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Mats Fredriksson

The English Handbook The English Handbook är indelad i avsnitten Speaking, Listening, Writing, Reading och Vocabulary and Grammar. Handboken är skriven för svenska elever med Gy 2011 i fokus. Den innehåller information, tips och praktiska övningar för klassrummet och verkligheten. Här finns bland annat: ●

15 kommenterade exempeltexter

Arbetsgång och struktur för skriftlig produktion

Riktlinjer för förberett tal och samtal

Nyttiga konversationsövningar

Strategier för förbättrad läs- och hörförståelse

Tekniker för textanalys och källhantering

De vanligaste språkliga misstagen och hur de kan undvikas

The English Handbook finns också som digitalbok ISBN 27-42964-2. På www.nok.se/laromedel finns extramaterial för lärare och elever.

The English Handbook

Handfast struktur genom Engelska 5, 6 och 7

The

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Contents Speaking � � � � � � � � � � � � � � � � � � � � � � � � � � � � � � � � � 5

Guidelines for interactive Take a breath – and go for it! � � � � � � � � � � 5 situations � � � � � � � � � � � � � � � � � � � � � � � � � � � � � � � � � � � � 30 Unprepared speech � � � � � � � � � � � � � � � � � � � � � � � 6 Seminar � � � � � � � � � � � � � � � � � � � � � � � � � � � � � � � � � � � � � 30 “Warmers” � � � � � � � � � � � � � � � � � � � � � � � � � � � � � � � � � � 6 Debate � � � � � � � � � � � � � � � � � � � � � � � � � � � � � � � � � � � � � � � 31 Making up topics and Interview � � � � � � � � � � � � � � � � � � � � � � � � � � � � � � � � � � � � 33 Discussion forum and handling silences � � � � � � � � � � � � � � � � � � � � 8 Developing a topic � � � � � � � � � � � � � � � � � � � � 10 Democratic meeting � � � � � � � � � � � � � � � � 36 Handling an unfamiliar topic � � � � 10 Formal meeting � � � � � � � � � � � � � � � � � � � � � � � � 38 Keeping a conversation going � � 11 Rehearsal and delivery � � � � � � � � � � � � � � 39 Disagreeing politely � � � � � � � � � � � � � � � � � 15 Linking words and “Swedish” problems � � � � � � � � � � � � � � � 16 transitions � � � � � � � � � � � � � � � � � � � � � � � � � � � � � � � � � � 40 Prepared speech � � � � � � � � � � � � � � � � � � � � � � � � 18 Register � � � � � � � � � � � � � � � � � � � � � � � � � � � � � � � � � � � � � 42 Speeches/presentations and Variation � � � � � � � � � � � � � � � � � � � � � � � � � � � � � � � � � � � � 43 Pace � � � � � � � � � � � � � � � � � � � � � � � � � � � � � � � � � � � � � � � � � � � 44 interaction – what is the Pausing � � � � � � � � � � � � � � � � � � � � � � � � � � � � � � � � � � � � � � 44 difference? � � � � � � � � � � � � � � � � � � � � � � � � � � � � 18 The working process � � � � � � � � � � � � � � � � � � 20 Intonation � � � � � � � � � � � � � � � � � � � � � � � � � � � � � � � � � � 44 Guidelines for speeches and Pronunciation � � � � � � � � � � � � � � � � � � � � � � � � � � � 45 Breathing � � � � � � � � � � � � � � � � � � � � � � � � � � � � � � � � � � � 45 presentations � � � � � � � � � � � � � � � � � � � � � � � � � � � � � � 22 The basic “five-paragraph Body language � � � � � � � � � � � � � � � � � � � � � � � � � 45 Cue cards � � � � � � � � � � � � � � � � � � � � � � � � � � � � � � � � � � 47 speech” � � � � � � � � � � � � � � � � � � � � � � � � � � � � � � � � � � 22 Special occasion speech � � � � � � � � 24 Visual aids � � � � � � � � � � � � � � � � � � � � � � � � � � � � � � � � 47 Informative speech � � � � � � � � � � � � � � � � � � 26 The audience is your friend � � � � � � 48 Demonstrative speech � � � � � � � � � � � � 27 IF you have a blackout � � � � � � � � � � � � � 49 Argumentative/ Rhetoric � � � � � � � � � � � � � � � � � � � � � � � � � � � � � � � � � � � � � � � 50 Ethos, pathos and logos � � � � � � � � � 50 Persuasive speech� � � � � � � � � � � � � � � � � 28 Sales pitch � � � � � � � � � � � � � � � � � � � � � � � � � � � � � � � � 29 Rhetorical devices � � � � � � � � � � � � � � � � � � � 52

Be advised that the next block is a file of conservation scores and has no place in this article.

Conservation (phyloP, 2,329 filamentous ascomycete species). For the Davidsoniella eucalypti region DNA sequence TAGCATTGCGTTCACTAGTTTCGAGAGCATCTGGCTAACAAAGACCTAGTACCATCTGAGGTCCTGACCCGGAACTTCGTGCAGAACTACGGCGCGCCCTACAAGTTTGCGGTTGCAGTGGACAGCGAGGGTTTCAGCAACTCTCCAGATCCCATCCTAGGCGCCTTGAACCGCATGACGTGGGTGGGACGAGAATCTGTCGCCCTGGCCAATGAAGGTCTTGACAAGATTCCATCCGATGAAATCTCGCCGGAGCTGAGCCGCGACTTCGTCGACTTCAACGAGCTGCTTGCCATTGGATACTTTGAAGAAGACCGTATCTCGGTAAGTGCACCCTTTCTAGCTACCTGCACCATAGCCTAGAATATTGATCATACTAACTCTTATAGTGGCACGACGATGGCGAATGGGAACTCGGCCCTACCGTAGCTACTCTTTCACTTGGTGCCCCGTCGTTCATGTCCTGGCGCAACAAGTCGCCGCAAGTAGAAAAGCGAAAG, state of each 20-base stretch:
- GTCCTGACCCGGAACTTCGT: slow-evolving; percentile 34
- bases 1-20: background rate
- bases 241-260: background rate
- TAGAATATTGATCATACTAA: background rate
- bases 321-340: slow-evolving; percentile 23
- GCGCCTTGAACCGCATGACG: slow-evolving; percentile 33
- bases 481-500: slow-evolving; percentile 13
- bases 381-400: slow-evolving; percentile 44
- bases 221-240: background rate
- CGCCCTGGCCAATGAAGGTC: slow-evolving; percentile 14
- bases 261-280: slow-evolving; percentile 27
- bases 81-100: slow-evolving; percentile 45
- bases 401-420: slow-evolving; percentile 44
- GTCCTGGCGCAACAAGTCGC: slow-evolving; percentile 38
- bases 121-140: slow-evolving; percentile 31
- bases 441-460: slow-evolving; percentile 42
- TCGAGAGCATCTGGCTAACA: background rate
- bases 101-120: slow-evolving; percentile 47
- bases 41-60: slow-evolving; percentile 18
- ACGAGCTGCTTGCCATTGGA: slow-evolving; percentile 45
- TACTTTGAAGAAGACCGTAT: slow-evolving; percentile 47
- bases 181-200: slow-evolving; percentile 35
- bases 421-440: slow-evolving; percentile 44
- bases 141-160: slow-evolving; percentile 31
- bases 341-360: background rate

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Listening � � � � � � � � � � � � � � � � � � � � � � � � � � � � � � � � 57 You are lucky! � � � � � � � � � � � � � � � � � � � � � � � � � � � � � 57 Strategies for listening � � � � � � � � � � � � � 58 Predicting the content � � � � � � � � � � � � � 58 Listening for gist or detail � � � � � � � 60 Common tricks to fool you � � � � � � � � � � 63 Figuring out the main points � � � � 64 Listening to understand and retrieve � � � � � � � � � � � � � � � � � � � � � � � � � � � � � � � � � 66 Active listening � � � � � � � � � � � � � � � � � � � � � � � � � 66 Taking notes � � � � � � � � � � � � � � � � � � � � � � � � � � � � � 67 Using the world around you � � � � � � � � 68